Makeshift hospitals for the wounded, private homes turned into battle headquarters, and more memorials than one can count - a wide variety of structures and sites were either directly affected by the Civil War, or later built in commemoration of it. And not surprisingly, as the caretaker of America's treasures, including battlefields and military parks, hundreds of the sites that still remain are today located within the National Park System.

Places from Places

Showing results 16-20 of 63

  • Chesapeake & Ohio Canal National Historical Park

    Chesapeake & Ohio Canal - Ferry Hill

    Painting of Ferry Hill landscape

    Located in Sharpsburg, Maryland, with a view toward Shepherdstown, West Virginia, Ferry Hill Place has stood for two centuries above the Potomac River and the Chesapeake & Ohio Canal, participating in and watching history pass by. Ferry Hill is best known as the home of Henry Kyd Douglas, Confederate Officer and author of his renowned Civil War personal account, "I Rode With Stonewall." Read more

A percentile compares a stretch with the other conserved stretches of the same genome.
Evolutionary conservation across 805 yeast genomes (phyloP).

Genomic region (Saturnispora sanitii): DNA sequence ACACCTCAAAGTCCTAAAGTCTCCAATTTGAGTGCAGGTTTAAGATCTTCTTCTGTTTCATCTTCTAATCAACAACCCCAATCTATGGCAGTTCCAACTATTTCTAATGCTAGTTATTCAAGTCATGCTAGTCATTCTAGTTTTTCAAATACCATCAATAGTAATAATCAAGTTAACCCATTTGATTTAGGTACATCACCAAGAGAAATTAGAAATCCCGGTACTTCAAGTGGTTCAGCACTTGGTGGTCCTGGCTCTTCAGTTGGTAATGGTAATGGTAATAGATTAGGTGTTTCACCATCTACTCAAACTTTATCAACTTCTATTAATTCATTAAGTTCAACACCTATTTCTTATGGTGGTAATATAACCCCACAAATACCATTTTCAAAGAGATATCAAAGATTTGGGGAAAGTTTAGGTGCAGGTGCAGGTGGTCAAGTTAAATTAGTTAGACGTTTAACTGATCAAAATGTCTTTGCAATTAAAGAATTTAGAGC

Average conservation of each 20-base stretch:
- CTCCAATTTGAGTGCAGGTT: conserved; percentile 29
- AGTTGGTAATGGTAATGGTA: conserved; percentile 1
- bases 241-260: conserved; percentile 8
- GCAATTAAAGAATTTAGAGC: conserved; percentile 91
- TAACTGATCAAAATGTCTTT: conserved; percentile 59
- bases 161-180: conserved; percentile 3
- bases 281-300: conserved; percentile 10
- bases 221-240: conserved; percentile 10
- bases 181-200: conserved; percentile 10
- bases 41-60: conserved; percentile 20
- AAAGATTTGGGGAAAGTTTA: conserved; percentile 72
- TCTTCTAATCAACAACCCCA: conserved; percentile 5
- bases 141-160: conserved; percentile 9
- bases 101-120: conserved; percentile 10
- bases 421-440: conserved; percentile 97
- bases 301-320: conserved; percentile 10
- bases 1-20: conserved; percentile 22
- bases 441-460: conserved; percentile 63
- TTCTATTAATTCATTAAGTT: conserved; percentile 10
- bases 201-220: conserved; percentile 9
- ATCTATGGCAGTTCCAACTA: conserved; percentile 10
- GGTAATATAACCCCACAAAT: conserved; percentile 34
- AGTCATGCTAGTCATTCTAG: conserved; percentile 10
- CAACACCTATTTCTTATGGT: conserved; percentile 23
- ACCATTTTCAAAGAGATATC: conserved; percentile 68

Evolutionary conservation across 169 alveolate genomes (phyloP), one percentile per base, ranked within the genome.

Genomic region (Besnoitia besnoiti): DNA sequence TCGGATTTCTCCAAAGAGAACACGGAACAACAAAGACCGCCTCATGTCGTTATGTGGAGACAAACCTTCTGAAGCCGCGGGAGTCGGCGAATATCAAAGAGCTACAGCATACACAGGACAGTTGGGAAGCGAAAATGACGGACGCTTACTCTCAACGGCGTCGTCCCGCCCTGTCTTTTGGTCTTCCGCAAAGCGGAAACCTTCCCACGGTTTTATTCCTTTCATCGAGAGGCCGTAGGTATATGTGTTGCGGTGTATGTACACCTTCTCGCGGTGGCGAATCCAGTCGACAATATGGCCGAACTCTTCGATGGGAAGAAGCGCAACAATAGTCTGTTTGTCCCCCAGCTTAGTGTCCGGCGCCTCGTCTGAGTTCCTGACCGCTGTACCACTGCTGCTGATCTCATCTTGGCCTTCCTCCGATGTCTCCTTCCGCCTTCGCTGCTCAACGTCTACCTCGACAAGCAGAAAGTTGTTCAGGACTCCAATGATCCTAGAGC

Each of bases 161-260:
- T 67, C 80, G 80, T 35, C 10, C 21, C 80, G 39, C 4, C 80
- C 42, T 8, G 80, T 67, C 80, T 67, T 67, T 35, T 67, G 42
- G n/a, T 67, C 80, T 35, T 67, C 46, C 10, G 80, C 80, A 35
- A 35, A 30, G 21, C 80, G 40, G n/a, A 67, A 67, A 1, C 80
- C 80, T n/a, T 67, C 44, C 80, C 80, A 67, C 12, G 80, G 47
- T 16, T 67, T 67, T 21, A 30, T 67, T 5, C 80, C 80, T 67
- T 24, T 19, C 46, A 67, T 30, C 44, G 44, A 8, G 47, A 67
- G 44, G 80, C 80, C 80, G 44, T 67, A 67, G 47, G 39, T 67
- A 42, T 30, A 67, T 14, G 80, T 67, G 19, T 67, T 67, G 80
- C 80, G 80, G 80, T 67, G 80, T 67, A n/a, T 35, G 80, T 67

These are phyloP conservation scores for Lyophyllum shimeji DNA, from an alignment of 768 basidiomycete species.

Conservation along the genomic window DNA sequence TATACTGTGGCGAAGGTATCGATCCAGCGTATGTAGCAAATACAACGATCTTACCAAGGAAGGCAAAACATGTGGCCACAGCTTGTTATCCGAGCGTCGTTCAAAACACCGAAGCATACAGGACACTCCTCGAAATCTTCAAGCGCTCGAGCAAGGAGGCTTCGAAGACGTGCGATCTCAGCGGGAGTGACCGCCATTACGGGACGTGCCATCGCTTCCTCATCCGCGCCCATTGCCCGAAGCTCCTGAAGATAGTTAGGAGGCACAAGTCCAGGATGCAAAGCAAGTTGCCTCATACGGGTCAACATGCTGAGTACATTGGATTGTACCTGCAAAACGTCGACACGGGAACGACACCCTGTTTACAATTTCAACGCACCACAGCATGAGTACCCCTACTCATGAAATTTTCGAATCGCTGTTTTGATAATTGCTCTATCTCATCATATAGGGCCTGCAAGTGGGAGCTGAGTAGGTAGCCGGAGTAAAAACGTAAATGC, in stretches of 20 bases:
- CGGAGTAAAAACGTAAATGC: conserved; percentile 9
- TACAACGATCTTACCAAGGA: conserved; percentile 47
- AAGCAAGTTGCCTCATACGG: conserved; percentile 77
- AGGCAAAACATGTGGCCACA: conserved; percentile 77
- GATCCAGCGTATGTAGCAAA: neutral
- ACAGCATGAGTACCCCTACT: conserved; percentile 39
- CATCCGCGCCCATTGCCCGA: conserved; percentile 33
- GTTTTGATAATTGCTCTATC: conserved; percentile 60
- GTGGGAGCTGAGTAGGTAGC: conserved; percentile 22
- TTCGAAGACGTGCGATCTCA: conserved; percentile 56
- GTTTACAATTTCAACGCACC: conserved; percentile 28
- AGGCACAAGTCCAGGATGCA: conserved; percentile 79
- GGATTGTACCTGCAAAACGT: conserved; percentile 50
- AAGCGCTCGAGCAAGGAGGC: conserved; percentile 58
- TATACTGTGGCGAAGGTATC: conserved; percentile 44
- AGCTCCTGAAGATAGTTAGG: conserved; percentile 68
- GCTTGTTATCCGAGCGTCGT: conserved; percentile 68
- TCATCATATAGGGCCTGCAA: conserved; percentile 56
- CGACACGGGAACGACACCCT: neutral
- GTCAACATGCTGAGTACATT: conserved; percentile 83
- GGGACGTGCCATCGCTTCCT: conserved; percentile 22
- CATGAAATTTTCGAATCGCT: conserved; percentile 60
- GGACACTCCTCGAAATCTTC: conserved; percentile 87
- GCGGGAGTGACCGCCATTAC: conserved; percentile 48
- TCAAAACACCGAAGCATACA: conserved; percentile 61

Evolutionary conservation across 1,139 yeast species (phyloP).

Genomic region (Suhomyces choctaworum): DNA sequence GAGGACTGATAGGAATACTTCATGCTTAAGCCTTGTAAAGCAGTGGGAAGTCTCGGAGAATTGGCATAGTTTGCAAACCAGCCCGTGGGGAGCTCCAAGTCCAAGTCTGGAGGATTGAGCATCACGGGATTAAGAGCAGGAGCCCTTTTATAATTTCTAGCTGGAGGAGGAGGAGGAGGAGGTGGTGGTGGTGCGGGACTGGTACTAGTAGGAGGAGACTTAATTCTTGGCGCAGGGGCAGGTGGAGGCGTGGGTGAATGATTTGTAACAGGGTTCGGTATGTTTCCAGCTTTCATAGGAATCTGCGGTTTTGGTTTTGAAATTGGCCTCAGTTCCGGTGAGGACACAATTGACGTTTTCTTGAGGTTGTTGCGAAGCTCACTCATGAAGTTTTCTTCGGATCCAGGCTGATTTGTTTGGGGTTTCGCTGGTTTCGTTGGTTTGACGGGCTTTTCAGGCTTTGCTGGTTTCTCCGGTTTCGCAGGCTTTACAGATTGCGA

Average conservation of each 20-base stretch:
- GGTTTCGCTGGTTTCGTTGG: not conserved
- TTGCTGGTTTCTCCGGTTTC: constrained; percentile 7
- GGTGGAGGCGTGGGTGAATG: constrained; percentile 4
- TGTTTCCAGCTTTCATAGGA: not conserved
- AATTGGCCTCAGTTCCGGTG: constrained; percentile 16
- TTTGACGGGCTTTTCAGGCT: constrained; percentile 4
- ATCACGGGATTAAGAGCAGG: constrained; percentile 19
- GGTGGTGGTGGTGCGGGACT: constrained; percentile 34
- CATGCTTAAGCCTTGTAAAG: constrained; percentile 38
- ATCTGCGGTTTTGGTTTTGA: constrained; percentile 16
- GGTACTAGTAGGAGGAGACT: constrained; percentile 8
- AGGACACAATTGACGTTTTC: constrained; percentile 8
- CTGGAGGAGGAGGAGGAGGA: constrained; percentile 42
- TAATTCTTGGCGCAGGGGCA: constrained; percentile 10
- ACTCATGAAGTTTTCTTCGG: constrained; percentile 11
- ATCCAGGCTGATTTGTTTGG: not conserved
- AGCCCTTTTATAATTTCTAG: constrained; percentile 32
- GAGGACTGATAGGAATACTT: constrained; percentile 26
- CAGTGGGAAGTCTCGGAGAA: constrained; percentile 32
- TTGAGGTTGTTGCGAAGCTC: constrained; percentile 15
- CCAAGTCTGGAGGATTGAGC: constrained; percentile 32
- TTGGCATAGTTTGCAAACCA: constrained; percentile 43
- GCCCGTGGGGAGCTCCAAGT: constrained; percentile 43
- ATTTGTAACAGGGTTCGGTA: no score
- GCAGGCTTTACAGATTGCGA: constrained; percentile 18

• Chesapeake & Ohio Canal National Historical Park

    Chesapeake & Ohio Canal National Historical Park

    Historic photograph of the Chesapeake & Ohio Canal

    Union forces tried to protect the river and Confederate forces tried to damage the canal along with boat traffic Read more

  • Clara Barton National Historic Site

    Clara Barton National Historic Park

    Photograph of Clara Barton

    Home to the "Angel of the Battlefield" Read more

  • Gettysburg National Military Park

    Devil's Den

    Photo of dead Confederate soldier, staged in Devil's Den

    In all of the analyses of the Battle of Gettysburg, one of the most important actors in the drama remains silent and unnoticed. The geology and topography of the land itself profoundly influenced the battle, from the hills forming the Union "fishhook" line, to the rocks which hampered movement and provided cover. Devil's Den illustrates this point most clearly. Read more

  • Richmond National Battlefield Park

    Drewry's Bluff

    Painting of Confederate troops at Drewry's Bluff firing on Union fleet

    In the spring of 1862, a Union flotilla of gunboats, including the famed USS Monitor, advanced up the James River, with only one Confederate fortification between them and the Confederate capital. The fate of Richmond lay in the hands of the defenders at Drewry's Bluff. Read more